Final report causes flood of emotion

Liz Bogut

After an eight-month examination of more than 50,000 documents and 150 people, University administrators somberly faced the public in what has been called one of the worst academic scandals.
Some did so stoically, while others addressed the frenzied media with voices shaking in anger and sorrow.
But all administrators shared a sense of deep regret that the men’s basketball scandal had come so far.
Friday’s most emotional moments were during University men’s athletics director Mark Dienhart’s resignation that morning.
“This has damaged beyond repair the people I love most,” Dienhart told a room full of news-hungry media Friday morning.
Behind the press, Dienhart’s family and supporters watched quietly, some wiping tearful eyes.
Dienhart angrily said he felt “fundamentally betrayed.”
“I was betrayed by Alonzo Newby and by the players implicated,” he said, adding that if the report was accurate, Haskins had also repeatedly lied to him. He also said he regretted trusting many of his colleagues.
Dienhart said he was sorry to leave behind a University that his family had grown up around and a program in which he took great pride.
That afternoon, University President Mark Yudof’s brow glistened with sweat as he addressed an anxious crowd of more than 150 people.
“I apologize for what has happened,” Yudof said. “I regret we’ve brought shame and embarrassment upon the University for which you’ve demonstrated such loyalty.”
Along with his apology, Yudof emphasized the difficult decisions he had to make during the investigation.
Yudof also expressed anger and betrayal in statements concerning Haskins, saying that in light of the report, he knows he was lied to.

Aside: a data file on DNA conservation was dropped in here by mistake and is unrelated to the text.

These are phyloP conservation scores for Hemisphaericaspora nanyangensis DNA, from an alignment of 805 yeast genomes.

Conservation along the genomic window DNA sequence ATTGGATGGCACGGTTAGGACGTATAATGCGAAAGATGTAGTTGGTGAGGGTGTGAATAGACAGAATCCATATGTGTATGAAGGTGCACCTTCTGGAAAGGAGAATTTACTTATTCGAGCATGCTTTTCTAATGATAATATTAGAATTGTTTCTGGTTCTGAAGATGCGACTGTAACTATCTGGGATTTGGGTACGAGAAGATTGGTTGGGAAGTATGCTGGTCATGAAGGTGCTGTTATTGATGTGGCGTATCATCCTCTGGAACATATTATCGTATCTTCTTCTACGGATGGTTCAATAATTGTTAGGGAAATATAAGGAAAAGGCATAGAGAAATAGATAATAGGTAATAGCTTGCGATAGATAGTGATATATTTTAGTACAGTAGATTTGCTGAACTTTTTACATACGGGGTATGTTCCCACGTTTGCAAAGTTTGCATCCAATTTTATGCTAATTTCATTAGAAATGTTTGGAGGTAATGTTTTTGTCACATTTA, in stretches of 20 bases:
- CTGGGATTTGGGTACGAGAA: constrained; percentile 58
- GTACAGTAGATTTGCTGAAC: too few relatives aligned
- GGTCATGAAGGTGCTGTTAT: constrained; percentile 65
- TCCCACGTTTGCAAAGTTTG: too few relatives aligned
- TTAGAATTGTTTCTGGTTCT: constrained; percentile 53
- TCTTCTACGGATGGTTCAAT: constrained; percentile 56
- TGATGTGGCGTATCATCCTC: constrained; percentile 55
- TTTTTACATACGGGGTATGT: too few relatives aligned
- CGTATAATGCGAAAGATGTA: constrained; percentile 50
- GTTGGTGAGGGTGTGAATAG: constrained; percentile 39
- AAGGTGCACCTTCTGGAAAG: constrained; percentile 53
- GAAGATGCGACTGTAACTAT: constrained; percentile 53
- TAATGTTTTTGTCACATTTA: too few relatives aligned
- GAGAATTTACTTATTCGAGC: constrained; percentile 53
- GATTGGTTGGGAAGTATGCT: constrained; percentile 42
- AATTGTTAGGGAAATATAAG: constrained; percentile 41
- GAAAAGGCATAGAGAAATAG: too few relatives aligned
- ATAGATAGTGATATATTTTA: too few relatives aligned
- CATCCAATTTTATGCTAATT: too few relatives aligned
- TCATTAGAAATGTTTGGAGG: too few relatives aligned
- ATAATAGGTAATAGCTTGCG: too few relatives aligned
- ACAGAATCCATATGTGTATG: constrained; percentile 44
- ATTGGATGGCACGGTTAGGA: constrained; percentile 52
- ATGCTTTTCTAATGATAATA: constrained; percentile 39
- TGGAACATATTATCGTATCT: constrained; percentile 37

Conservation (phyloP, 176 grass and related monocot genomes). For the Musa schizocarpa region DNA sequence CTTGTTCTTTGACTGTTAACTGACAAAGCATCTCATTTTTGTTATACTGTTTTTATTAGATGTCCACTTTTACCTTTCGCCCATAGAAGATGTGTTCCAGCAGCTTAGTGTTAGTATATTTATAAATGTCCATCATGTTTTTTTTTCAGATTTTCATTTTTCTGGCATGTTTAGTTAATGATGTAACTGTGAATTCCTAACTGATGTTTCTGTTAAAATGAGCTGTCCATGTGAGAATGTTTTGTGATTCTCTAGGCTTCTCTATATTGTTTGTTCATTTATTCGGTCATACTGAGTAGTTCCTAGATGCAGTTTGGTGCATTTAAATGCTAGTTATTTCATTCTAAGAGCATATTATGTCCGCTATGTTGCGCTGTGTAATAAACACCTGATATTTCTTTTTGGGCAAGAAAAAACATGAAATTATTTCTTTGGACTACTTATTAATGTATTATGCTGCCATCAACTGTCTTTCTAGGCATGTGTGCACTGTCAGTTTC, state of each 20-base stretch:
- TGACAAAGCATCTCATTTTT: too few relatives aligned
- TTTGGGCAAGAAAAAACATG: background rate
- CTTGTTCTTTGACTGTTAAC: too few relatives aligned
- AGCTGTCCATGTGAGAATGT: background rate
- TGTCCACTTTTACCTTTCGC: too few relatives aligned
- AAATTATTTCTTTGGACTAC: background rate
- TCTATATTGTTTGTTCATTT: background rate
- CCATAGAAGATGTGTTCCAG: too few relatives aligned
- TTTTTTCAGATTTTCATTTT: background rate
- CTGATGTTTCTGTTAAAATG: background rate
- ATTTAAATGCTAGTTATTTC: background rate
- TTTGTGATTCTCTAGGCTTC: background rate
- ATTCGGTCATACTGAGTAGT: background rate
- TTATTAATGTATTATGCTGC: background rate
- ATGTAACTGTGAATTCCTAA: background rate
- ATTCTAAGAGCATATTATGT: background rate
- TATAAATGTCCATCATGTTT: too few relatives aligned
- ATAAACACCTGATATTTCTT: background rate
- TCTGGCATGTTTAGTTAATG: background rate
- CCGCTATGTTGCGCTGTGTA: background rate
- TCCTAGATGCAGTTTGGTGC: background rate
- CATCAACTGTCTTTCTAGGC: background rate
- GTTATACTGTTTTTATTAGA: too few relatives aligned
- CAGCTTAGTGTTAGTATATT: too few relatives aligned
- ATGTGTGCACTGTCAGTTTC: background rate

Regent Patricia Spence stood faithfully at Yudof’s side, expressing sentiments of sorrow and regret.
“This is a sad day,” she said. “The cheating and the breakdown in institutional control … have brought dishonor to our great University.”
Spence went on to say the board apologizes to the citizens of Minnesota, and trust needs to be rebuilt.
But one former University employee said the “sun would come up” after this gray day for the University.
Former academic tutor Jan Gangelhoff quietly warded off character attacks from the media with attorney Jim Lord at her side.
“Yes, I lied to protect myself,” Gangelhoff said, referring to previous testimony about her involvement in academic fraud.
Gangelhoff defended her actions, saying Haskins built a “wall” around the basketball “family,” and nothing would ever get out.
But members of the media remained skeptical of her stance.
At the end of the day, the scandal’s damage was obvious.
Administrators were left feeling betrayed, remorseful and sad, and an entire line of command — from former men’s basketball coach Clem Haskins to McKinley Boston, vice president of student development and athletics — had been excised from the University.
Liz Bogut welcomes comments at [email protected] She also can be reached at (612) 627-4070 x3225.